deformity, are worthy of their chains. What! Shall a freeman, whose love of liberty is cherished by the example of the glorious ancestry, like the wretched and deluded victim of Eastern idolatry, when the car of destruction is rolling over him and crushing him to death, breathe out his last breath in loud hosannas to the monster-god, who rides upon the car and revels in his blood? Whatever they may pretend, and whatever they may believe, those are not the true friends of the constitutional Union who recommend passive obedience to every act of tyranny and oppression, perpetrated in the name of that Union. But this Union is not the worst of the spectral dangers that have been conjured up by the artful devices of our adversaries. Frightful pictures of war and blood are presented to alarm the timid, and it is with deep mortification I acknowledge that many have been imposed upon by so shallow an artifice. It is impossible to contemplate the conduct of our ancestors, when placed in similar circumstances, without blushing for our degeneracy. They commenced the Revolution that secured our liberty when their oppressions were not one-hundredth part as grievous as ours. A miserable tax of threepence a pound on tea was the extent of their grievance. Being dependent colonists, they had no organized sovereignty to protect them from the perils of rebellion and treason. With halters round their necks, and the stigma of treason on their foreheads, nobly disdaining to count the costs of a contest which, though they should perish, was to secure liberty to their posterity, they fearlessly encountered the gigantic power of a mighty nation. And with this glorious example before us, shall we basely surrender the inheritance of our children from a disgraceful panic excited by imaginary dangers? Shall we be terrified by mere phantoms of blood, when our ancestors, for less cause, encountered the dreadful realities? Great God! Are we the descendants of those ancestors; are we freemen; are we men-grown men-to be frightened from the discharge of our most sacred duty, and the vindication of our most sacred rights, by the mere nursery stories of raw-head and bloody bones, which even the women of our country laugh to scorn?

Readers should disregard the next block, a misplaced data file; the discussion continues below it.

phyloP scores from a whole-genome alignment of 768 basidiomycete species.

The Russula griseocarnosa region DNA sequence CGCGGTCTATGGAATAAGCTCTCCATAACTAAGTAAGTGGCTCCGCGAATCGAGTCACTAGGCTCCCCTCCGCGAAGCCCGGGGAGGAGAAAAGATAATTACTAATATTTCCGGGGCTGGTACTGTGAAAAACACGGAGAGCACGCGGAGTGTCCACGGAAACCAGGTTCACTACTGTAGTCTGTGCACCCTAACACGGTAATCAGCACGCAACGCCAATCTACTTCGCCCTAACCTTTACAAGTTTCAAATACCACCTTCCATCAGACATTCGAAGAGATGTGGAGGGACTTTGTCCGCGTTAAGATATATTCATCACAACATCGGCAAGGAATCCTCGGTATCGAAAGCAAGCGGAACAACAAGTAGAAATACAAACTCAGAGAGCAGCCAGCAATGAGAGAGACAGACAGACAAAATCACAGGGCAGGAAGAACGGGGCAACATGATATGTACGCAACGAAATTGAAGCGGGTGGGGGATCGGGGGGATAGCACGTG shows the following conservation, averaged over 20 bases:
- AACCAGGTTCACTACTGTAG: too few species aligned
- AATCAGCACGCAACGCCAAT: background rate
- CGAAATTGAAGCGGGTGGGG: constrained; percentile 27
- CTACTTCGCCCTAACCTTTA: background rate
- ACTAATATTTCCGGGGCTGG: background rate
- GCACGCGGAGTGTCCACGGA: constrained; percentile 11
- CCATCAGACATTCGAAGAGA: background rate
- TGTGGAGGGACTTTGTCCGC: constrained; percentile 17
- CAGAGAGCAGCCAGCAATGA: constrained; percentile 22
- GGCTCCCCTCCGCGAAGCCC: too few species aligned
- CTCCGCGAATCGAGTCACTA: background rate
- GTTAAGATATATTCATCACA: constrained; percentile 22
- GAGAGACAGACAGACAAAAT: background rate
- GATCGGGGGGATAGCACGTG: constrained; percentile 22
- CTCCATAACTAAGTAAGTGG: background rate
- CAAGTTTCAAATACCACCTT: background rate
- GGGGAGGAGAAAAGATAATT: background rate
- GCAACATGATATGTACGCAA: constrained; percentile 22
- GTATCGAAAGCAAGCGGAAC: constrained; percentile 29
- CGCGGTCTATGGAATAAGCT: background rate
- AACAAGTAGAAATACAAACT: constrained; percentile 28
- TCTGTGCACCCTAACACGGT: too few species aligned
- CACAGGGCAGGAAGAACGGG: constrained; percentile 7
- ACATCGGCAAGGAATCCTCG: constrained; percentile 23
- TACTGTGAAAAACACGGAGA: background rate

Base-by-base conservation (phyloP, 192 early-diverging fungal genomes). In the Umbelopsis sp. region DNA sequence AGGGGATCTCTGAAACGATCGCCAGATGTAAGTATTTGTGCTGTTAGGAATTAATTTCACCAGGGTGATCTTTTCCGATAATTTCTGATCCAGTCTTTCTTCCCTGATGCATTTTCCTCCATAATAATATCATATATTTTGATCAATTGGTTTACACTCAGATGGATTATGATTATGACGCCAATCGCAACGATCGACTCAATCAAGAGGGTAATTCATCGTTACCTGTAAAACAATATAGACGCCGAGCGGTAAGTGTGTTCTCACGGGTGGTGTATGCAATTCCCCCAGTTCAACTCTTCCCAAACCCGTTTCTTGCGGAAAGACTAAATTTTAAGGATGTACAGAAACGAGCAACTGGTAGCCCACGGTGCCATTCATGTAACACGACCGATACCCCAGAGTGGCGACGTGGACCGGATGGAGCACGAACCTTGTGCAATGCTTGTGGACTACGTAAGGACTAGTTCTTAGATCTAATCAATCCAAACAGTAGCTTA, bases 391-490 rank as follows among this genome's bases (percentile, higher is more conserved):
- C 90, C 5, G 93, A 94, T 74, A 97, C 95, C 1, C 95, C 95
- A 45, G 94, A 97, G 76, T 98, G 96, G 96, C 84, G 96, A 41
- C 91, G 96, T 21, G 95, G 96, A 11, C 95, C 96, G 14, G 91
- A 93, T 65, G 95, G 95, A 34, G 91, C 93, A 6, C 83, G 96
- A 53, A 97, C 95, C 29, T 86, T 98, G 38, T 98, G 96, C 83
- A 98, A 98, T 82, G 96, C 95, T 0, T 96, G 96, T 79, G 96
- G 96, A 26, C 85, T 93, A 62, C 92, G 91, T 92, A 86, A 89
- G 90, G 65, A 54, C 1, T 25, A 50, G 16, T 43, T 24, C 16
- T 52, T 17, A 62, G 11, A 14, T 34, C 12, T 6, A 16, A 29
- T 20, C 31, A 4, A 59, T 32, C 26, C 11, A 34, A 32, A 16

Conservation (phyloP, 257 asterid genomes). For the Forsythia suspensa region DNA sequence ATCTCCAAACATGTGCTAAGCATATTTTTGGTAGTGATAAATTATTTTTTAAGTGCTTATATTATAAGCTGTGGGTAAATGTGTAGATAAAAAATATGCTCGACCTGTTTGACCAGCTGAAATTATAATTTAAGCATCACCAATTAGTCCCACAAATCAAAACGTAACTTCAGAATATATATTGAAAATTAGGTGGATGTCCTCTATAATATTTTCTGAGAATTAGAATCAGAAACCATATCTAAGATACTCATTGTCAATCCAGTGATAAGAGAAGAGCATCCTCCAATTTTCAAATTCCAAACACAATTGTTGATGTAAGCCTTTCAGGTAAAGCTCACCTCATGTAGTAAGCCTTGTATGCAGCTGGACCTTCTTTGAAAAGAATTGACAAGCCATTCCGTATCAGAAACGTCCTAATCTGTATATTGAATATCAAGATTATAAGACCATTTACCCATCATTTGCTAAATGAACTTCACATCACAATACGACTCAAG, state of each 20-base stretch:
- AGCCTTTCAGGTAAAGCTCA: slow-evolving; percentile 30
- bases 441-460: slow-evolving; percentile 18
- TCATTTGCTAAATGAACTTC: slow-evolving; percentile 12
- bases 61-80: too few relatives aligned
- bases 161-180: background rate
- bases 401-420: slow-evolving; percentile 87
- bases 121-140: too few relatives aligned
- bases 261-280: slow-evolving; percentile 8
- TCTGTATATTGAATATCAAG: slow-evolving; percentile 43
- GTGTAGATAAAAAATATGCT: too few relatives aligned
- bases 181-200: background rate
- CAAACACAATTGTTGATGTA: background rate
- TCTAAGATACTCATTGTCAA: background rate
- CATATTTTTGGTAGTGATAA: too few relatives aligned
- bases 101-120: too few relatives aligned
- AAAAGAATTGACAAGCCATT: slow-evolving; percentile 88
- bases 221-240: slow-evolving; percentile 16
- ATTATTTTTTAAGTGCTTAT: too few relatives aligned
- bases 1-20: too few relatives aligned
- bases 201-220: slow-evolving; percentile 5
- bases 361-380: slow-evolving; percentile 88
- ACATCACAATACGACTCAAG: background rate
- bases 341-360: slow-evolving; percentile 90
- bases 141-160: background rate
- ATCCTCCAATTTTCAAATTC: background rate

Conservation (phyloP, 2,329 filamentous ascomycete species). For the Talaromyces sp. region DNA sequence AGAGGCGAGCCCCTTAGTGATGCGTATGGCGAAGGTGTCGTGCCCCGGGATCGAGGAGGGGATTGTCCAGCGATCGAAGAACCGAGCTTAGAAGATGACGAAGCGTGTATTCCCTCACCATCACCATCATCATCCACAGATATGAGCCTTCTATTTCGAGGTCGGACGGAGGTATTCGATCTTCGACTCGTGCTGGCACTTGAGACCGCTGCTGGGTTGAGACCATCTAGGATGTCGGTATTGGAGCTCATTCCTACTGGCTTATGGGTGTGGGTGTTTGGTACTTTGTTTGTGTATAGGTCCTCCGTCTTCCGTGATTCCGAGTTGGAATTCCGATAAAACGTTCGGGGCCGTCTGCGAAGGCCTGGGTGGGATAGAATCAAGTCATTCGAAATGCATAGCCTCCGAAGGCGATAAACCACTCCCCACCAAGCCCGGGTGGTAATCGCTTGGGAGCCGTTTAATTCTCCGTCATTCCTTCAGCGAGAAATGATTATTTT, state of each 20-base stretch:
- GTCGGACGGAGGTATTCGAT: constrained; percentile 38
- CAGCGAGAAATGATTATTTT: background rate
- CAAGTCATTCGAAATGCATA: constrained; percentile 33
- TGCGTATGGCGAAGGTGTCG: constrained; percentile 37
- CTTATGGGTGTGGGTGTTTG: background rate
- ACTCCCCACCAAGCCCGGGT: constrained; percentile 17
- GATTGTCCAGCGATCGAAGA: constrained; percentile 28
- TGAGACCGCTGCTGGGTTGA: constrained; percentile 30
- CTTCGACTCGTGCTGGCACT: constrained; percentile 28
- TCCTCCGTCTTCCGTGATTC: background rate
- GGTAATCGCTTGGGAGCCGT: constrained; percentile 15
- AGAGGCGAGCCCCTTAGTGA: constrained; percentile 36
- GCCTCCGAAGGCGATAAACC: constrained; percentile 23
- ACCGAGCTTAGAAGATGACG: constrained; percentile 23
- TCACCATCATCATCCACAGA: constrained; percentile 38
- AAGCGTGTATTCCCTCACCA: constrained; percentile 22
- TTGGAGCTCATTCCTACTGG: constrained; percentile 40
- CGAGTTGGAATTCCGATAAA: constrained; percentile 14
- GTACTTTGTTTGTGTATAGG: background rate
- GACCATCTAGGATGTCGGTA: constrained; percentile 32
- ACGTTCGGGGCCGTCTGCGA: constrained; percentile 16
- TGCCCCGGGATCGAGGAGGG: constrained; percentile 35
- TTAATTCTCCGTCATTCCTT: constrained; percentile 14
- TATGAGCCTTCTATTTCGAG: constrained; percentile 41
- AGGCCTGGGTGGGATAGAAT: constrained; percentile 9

The idea of bloodshed and civil war, in a contest of this kind, is utterly ridiculous. How would the war commence?

Who would begin it, and what would be the occasion or the pretext of using arms? I confess I am utterly at a loss to imagine.